Saturday, September 07, 2013

The Least Expensive Nutrition

The September 2013 issue of the Berkeley Wellness Letter mentioned a recent study measuring vegetables in terms of nutrition per dollar.

The blurb was prefaced, "To get more nutritional bang for your buck, buy beans, potatoes, peas, and corn."  The actual study was, of course, somewhat more thorough and complicated.  Here is one of the key tables.

So to inexpensively the highlighted nutrients (fiber, potassium, magnesium, and vitamins A, C, and K) it is least expensive to eat lentils, beans, potatoes, sweet potatoes, carrots, bell peppers, collard greens, broccoli, and frozen spinach.

I wondered if a daily menu could be made from that information.  Was the study useful for meal planning, or would following its advice require consuming a ridiculous number of calories?  What about other nutrients?

My wife helped by using her MasterCook software to create in inexpensive daily food plan.
  • Oatmeal with milk and molasses for breakfast.
  • Spinach, chard, and cheddar topped with a fried egg for lunch.
  • Peanuts and sweet potato for an afternoon snack.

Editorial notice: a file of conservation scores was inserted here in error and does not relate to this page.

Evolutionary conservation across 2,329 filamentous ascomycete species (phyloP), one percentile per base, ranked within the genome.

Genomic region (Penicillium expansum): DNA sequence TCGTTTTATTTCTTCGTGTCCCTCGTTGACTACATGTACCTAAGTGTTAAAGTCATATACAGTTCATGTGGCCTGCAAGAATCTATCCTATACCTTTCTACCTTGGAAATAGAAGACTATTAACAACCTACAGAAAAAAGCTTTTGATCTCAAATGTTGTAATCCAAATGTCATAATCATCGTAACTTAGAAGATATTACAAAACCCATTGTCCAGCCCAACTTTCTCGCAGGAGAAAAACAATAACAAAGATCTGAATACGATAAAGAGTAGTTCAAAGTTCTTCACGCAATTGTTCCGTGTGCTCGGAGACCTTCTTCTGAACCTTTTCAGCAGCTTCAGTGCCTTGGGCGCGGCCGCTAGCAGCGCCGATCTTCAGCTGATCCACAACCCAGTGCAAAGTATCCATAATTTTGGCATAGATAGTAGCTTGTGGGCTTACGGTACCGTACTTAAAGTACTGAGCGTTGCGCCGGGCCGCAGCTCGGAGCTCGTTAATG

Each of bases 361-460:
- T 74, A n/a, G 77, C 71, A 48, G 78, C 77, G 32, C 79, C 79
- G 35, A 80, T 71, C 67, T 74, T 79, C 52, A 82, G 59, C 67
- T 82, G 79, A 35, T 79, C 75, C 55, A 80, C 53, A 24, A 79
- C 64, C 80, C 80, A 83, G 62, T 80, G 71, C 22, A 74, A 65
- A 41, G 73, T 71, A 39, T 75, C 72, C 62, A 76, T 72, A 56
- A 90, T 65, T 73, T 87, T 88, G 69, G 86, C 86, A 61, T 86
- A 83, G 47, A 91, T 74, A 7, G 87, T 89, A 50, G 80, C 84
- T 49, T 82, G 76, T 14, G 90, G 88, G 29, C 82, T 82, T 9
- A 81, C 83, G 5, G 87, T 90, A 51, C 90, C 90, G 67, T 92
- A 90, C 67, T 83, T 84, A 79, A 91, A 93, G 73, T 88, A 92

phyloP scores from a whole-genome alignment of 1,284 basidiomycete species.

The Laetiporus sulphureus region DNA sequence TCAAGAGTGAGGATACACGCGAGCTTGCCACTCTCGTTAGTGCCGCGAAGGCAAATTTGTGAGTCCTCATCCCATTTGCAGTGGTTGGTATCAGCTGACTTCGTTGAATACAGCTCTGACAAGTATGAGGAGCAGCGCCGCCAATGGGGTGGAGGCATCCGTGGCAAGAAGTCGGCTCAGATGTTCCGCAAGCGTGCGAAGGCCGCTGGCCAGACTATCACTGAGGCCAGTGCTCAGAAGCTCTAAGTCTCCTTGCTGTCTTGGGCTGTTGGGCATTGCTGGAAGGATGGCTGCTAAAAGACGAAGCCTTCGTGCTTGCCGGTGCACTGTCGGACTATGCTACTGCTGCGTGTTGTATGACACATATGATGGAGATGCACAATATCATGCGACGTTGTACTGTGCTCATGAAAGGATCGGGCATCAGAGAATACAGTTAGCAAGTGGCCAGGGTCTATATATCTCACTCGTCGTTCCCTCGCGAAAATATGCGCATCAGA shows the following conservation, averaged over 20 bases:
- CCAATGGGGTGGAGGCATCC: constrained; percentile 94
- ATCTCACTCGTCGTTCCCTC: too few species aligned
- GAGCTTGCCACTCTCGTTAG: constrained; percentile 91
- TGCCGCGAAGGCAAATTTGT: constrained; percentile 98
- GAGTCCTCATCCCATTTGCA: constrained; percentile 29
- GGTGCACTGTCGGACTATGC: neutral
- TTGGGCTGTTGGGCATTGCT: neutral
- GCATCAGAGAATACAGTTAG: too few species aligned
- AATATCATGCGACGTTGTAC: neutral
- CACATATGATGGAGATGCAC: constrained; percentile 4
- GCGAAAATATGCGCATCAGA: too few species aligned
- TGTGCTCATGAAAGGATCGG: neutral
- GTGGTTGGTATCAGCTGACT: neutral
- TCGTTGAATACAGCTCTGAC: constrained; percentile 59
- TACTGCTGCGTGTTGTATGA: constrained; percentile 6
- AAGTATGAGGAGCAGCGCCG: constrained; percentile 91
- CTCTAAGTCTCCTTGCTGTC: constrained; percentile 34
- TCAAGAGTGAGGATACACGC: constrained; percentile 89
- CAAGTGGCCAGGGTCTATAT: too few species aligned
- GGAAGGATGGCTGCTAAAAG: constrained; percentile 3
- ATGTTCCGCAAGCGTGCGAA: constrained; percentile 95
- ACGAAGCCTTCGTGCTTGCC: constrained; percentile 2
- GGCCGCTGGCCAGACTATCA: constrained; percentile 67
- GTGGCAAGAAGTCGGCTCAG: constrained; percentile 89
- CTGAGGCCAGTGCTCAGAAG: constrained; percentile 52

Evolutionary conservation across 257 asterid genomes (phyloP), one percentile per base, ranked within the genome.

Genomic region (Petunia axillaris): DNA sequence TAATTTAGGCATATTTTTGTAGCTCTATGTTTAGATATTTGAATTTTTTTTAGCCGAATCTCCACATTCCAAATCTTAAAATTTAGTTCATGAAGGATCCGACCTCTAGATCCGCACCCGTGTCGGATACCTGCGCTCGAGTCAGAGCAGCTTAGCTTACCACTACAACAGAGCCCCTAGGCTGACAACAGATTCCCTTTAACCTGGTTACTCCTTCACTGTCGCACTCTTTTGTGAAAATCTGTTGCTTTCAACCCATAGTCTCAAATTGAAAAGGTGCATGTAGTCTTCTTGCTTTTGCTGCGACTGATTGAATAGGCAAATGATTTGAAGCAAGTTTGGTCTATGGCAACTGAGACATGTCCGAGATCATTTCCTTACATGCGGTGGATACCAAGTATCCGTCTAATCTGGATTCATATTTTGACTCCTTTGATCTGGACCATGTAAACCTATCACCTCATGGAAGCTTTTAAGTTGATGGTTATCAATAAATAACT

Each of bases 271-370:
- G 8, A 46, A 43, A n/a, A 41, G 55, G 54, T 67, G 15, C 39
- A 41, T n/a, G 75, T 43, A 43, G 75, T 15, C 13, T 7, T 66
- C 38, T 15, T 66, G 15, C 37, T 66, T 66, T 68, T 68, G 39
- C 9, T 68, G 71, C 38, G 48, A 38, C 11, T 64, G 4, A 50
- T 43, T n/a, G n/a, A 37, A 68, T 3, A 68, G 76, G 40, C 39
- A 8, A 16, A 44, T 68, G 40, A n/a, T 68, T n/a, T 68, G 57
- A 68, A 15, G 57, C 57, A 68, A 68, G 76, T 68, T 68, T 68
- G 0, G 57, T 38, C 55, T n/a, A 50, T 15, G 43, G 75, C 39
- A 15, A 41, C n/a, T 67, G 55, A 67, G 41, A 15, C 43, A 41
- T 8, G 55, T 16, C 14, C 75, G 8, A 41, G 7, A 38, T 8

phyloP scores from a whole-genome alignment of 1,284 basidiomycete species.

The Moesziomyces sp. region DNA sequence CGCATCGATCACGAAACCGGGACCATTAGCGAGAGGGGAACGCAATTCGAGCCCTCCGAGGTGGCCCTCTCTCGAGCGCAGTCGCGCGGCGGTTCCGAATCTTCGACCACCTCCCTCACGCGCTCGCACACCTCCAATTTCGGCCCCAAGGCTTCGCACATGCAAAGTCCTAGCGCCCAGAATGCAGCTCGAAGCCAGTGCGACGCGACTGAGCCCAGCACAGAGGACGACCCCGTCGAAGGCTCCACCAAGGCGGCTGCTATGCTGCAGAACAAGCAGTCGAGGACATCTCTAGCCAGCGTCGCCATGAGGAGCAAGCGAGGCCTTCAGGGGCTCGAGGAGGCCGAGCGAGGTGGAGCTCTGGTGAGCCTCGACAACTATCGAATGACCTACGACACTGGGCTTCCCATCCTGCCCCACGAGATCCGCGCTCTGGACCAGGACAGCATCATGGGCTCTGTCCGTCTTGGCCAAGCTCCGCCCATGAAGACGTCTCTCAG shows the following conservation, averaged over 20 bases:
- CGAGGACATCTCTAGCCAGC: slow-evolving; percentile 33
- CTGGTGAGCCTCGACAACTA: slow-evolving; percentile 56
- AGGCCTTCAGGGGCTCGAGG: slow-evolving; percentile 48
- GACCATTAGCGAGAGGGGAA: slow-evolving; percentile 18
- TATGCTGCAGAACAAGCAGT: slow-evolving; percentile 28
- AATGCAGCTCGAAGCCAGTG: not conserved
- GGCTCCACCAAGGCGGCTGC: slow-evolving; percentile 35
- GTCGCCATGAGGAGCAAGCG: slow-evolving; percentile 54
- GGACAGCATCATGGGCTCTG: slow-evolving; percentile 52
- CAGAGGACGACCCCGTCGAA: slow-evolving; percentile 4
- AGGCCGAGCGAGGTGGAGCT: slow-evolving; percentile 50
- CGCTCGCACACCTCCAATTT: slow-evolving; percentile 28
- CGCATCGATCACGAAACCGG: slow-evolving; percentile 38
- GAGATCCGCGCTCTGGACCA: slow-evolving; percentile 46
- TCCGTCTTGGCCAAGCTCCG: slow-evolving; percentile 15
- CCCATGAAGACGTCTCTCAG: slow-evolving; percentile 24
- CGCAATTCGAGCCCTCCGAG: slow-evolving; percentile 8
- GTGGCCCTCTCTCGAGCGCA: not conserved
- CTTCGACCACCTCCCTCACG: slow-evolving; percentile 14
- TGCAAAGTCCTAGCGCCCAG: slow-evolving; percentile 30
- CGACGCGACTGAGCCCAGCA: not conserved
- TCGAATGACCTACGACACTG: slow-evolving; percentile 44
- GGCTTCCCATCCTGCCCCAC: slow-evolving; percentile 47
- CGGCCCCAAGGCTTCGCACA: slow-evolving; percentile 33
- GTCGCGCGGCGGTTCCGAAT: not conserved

• Stew for dinner.

Here are the ingredients.
  • 2 cups of one-percent milk
  • 1 cup each of carrots, potatoes, kale, oatmeal, spinach leaves, and lentils
  • 1 whole egg
  • 1 tablespoon of olive oil
  • 1 teaspoon of blackstrap molasses
  • 1 ounce each of peanuts and cheddar cheese

The total is roughly 1,600 calories.  It is a high protein diet.  Daily values are fat 84%, protein 1597%, and carbohydrates 72%.

Daily values are low for zinc (75%), B12 (44%), and Niacin (62%) but over 100% for all other major vitamins and minerals.  Fiber is really high: I hope whomever eats this enjoys being regular.

The total cost is $5 or less, depending upon where you shop.

Two years ago I wondered how inexpensively someone could eat by shopping at Costco.  I abandoned that project because I could not define the question well.  Was I trying to construct a meal plan, or just how inexpensively someone could buy protein, fat, and carbohydrates?

I settled my curiosity by noting calories per dollar.  Here were the highest ranking foods I noted.  (There may be others I did not notice on the shelves.)

Instant oats (2,460 calories per dollar), peanut butter (1,906), brown rice (1,483), chocolate chips (1,244), quinoa (1,149), boxed Kraft macaroni and cheese (1,114), heavy cream (946), and instant mashed potato (912).

After those, the next set of foods jumped down to under six hundred calories per dollar: dried cranberries (580), fat free milk (589), Monterey Jack cheese (514), and canned black beans (510).

Surprisingly expensive per calorie were canned nonfat refried beans (410), canned corn (360), and canned peans (308).

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